Recipe Review: Cinnamon Cream Brioche


Cinnamon Cream Brioche

Cinnamon Cream Brioche

These Cinnamon Cream Brioche pastries from Joanne Chang’s flour, too cookbook are great.  A brioche dough base is topped with pastry cream, creme fraiche, and a dusting of cinnamon sugar.  Brioche is a rich yeasted dough made with eggs, butter, and sugar.  A stand mixer is a definite must, because a large amount of butter must be incorporated into the dough at high speed.  My mixing bowl got stuck in the base of the mixer due to the force of mixing.  If that happens, I suggest using a mallet to knock the bowl loose.  After mixing, the dough must rise in the refrigerator for a minimum of six hours, so it’s good to make the dough and pastry cream in the evening and do the final assembly and baking in the morning.  The pastry cream is pretty straightforward: scald some milk, add a mixture of cake flour, sugar, and egg yolks, whisk until thickened, and then let set overnight.  In the morning, divide the dough into pieces, shape into rounds, and top with pastry cream, creme fraiche, and cinnamon sugar, and bake.

Couple of notes on how much to make.  The recipe calls for half-recipe of brioche dough for eight pastries, but I used the full recipe to make sixteen.  I used a double recipe of pastry cream.  The creme fraiche I bought from Trader Joe’s, and two tubs were less than what was called for in the recipe but I thought was plenty.  The cinnamon sugar in the original recipe (1 1/4 cups sugar + one teaspoon cinnamon) is more than enough for sixteen pastries.

The baked pastry cream, with a little tartness from the creme fraiche and a little sweetness from the cinnamon sugar, all on top of the airy brioche dough, is a great combination and got great comments.

Cost: about $15 to make 16

Level of difficulty: moderate-difficult

Deliciousness: delicious (4 of 5 stars)

Healthy: no

Make again: yes

Link to recipe here.

Link to flour, too cookbook here.

Link to previous post on first flour cookbook here.

 

Recipe Review: Thomas Keller Bouchon Cream Puffs


SONY DSC

Cream puffs are light and airy pastries that puff and rise in the absence of any agents such as baking powder or yeast.  They are made from a classic French pastry dough, pate a choux.  Water and butter are brought to a simmer, then flour is added to form a thick paste.  Eggs are then added to the dough, which can then be piped into various shapes, such as cream puffs or eclairs.  The dough’s water content forms steam which creates air pockets and rise in the pastry when baked.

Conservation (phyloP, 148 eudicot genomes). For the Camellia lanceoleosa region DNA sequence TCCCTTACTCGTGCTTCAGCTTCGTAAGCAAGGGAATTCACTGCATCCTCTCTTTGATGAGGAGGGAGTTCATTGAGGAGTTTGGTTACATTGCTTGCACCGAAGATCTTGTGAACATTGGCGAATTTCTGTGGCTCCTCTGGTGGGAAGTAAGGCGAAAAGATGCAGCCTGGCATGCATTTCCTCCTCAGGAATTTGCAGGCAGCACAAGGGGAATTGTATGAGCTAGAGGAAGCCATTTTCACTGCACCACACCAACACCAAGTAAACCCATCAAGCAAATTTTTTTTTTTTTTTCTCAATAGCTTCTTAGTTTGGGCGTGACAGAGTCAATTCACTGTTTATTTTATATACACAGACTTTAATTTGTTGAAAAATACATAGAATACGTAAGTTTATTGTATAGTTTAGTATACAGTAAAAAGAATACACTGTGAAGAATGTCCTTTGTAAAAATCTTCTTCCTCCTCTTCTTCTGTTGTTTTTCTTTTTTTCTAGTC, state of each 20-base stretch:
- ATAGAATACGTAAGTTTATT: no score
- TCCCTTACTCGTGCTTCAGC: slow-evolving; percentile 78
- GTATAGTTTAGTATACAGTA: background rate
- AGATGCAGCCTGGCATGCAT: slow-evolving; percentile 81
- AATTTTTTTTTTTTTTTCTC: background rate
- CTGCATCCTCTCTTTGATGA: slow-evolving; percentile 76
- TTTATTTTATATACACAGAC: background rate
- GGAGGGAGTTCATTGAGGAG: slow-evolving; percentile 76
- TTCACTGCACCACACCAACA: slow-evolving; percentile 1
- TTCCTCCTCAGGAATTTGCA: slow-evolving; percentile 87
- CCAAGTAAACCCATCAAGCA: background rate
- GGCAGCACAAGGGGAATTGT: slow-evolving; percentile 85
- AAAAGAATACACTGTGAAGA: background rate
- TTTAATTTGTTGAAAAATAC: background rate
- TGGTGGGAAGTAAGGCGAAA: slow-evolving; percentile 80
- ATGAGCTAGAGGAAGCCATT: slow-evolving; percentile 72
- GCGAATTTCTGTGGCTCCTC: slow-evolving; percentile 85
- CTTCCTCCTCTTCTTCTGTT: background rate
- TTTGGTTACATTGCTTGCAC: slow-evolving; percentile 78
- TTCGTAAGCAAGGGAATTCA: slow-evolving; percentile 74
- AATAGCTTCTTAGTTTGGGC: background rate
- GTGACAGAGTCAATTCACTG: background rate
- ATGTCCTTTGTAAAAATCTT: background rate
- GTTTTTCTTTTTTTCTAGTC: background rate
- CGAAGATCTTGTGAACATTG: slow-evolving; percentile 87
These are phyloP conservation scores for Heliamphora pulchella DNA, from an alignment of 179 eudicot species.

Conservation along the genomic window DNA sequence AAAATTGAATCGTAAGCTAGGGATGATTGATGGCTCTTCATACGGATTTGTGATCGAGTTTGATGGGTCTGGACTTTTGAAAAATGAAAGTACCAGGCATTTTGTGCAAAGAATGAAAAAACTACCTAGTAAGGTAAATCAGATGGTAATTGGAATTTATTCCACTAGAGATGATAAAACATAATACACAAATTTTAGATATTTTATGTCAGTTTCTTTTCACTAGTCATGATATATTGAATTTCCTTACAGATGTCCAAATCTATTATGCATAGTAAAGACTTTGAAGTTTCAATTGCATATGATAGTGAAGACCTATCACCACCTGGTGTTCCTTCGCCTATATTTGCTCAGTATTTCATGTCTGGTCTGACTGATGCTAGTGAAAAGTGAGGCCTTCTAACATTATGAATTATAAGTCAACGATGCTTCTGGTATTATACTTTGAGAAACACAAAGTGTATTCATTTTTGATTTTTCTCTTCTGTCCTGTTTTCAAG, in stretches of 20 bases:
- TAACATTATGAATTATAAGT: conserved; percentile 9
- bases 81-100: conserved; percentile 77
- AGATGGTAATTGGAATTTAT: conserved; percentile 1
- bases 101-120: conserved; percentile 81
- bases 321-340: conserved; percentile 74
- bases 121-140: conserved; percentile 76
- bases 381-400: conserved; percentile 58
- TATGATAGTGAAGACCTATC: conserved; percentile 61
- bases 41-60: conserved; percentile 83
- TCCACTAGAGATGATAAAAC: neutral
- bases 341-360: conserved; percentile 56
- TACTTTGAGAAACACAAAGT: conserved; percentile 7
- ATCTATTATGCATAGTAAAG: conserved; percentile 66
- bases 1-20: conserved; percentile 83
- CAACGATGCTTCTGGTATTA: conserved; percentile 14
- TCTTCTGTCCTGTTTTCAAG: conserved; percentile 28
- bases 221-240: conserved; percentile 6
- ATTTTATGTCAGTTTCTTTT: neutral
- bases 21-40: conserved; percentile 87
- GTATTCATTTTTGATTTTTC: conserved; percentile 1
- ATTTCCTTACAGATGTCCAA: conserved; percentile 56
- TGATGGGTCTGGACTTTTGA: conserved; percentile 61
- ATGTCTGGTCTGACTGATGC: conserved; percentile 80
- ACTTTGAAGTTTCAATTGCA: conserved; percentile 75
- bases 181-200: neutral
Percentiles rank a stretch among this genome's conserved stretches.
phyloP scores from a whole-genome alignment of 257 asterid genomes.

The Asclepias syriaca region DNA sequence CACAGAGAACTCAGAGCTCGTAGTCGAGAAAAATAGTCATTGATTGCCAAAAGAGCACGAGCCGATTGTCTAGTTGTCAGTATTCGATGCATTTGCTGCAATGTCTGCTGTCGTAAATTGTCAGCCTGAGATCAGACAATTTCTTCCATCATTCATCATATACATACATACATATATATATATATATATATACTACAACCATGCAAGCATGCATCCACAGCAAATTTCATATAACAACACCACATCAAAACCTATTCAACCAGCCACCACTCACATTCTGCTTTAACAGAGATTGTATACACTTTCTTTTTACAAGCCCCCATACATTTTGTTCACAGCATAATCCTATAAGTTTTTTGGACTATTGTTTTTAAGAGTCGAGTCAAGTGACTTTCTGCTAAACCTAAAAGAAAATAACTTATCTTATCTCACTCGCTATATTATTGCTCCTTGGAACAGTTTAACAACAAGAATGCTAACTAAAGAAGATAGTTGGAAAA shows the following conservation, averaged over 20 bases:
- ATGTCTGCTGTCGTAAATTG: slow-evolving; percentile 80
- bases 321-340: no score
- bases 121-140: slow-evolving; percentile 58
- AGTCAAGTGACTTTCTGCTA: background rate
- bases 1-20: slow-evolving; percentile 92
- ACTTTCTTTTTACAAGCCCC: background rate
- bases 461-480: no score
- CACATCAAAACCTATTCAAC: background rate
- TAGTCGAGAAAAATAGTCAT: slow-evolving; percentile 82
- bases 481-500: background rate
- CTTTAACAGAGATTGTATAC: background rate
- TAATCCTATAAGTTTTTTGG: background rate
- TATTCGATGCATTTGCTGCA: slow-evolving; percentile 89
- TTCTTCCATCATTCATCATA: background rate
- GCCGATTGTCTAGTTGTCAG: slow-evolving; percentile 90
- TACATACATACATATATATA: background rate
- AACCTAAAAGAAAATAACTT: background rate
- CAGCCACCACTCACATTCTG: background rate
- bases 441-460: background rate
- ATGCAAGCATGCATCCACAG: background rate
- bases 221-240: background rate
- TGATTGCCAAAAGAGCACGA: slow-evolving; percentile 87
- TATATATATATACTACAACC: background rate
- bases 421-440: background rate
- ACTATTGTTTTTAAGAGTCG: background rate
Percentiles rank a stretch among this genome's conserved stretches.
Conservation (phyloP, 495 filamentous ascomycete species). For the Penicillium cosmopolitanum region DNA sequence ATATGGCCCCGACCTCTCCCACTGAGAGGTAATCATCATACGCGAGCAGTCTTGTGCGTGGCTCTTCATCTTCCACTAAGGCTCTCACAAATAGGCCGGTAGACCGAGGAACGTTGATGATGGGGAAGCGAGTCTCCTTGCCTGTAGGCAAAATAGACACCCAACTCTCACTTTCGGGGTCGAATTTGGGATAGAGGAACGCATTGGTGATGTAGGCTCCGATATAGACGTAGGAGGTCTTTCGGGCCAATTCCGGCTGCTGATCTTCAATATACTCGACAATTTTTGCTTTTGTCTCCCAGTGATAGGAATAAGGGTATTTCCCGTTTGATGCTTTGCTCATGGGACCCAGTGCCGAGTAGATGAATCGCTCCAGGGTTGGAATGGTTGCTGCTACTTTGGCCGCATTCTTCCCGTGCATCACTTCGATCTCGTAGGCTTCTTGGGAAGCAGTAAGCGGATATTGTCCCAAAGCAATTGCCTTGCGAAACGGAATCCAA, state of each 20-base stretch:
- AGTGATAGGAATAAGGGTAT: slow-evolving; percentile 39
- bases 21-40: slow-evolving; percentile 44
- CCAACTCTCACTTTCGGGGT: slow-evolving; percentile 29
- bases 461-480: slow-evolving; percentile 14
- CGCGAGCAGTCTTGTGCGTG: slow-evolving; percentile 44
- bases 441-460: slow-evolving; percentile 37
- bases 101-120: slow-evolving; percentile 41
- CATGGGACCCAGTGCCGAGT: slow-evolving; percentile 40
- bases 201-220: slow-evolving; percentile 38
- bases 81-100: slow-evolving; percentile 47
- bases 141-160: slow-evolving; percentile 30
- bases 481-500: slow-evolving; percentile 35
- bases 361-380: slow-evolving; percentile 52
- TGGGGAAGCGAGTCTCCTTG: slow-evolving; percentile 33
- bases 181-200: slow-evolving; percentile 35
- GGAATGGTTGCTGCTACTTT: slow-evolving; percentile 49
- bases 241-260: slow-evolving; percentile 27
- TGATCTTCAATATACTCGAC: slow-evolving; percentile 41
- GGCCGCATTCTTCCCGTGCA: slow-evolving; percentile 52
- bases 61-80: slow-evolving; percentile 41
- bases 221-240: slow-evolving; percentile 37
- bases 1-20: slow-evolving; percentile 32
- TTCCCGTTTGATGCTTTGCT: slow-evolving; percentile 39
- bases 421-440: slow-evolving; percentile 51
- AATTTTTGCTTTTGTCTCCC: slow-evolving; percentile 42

Thomas Keller and Sebastien Rouxel’s recipe for pate a choux has no sugar in it.  Instead, an ingenious “cookie” made of flour, brown sugar, butter, and almond meal is placed on top of the pate a choux, which bakes on top and forms a sweet, crunchy crust.  I had a little bit of trouble with the cookie crumbling when I tried to cut out rounds, but it didn’t matter too much.  The cookbook recommends piping the dough into silicone mold half-spheres to make perfectly uniform shapes, but I simply piped them onto a Silpat, per the suggestion of The Food Groupie Club blog site.

The cream puffs were delicious and airy with the sweet crunchy cookie crust.  They can be filled with ice cream or Thomas Keller’s pastry cream.  The puffs are best eaten soon after baking, because they soften by the next day.

One does need a pastry piping kit to pipe out the pate a choux and the pastry cream, such as this set made by Wilton.

Level of difficulty: difficult (easier than the Bouchon Pain au Chocolat and Pain aux Raisins)

Cost: about $10-15 for 24 puffs

Deliciousness: delicious (4 of 5 stars)

Healthy: no

Make again: yes

As I make more recipes from Bouchon Bakery cookbook, I have found that this book basically gives you perfect recipes for classic french pastries.  Link to Bouchon Bakery cookbook here.

Blog at WordPress.com.

%d bloggers like this: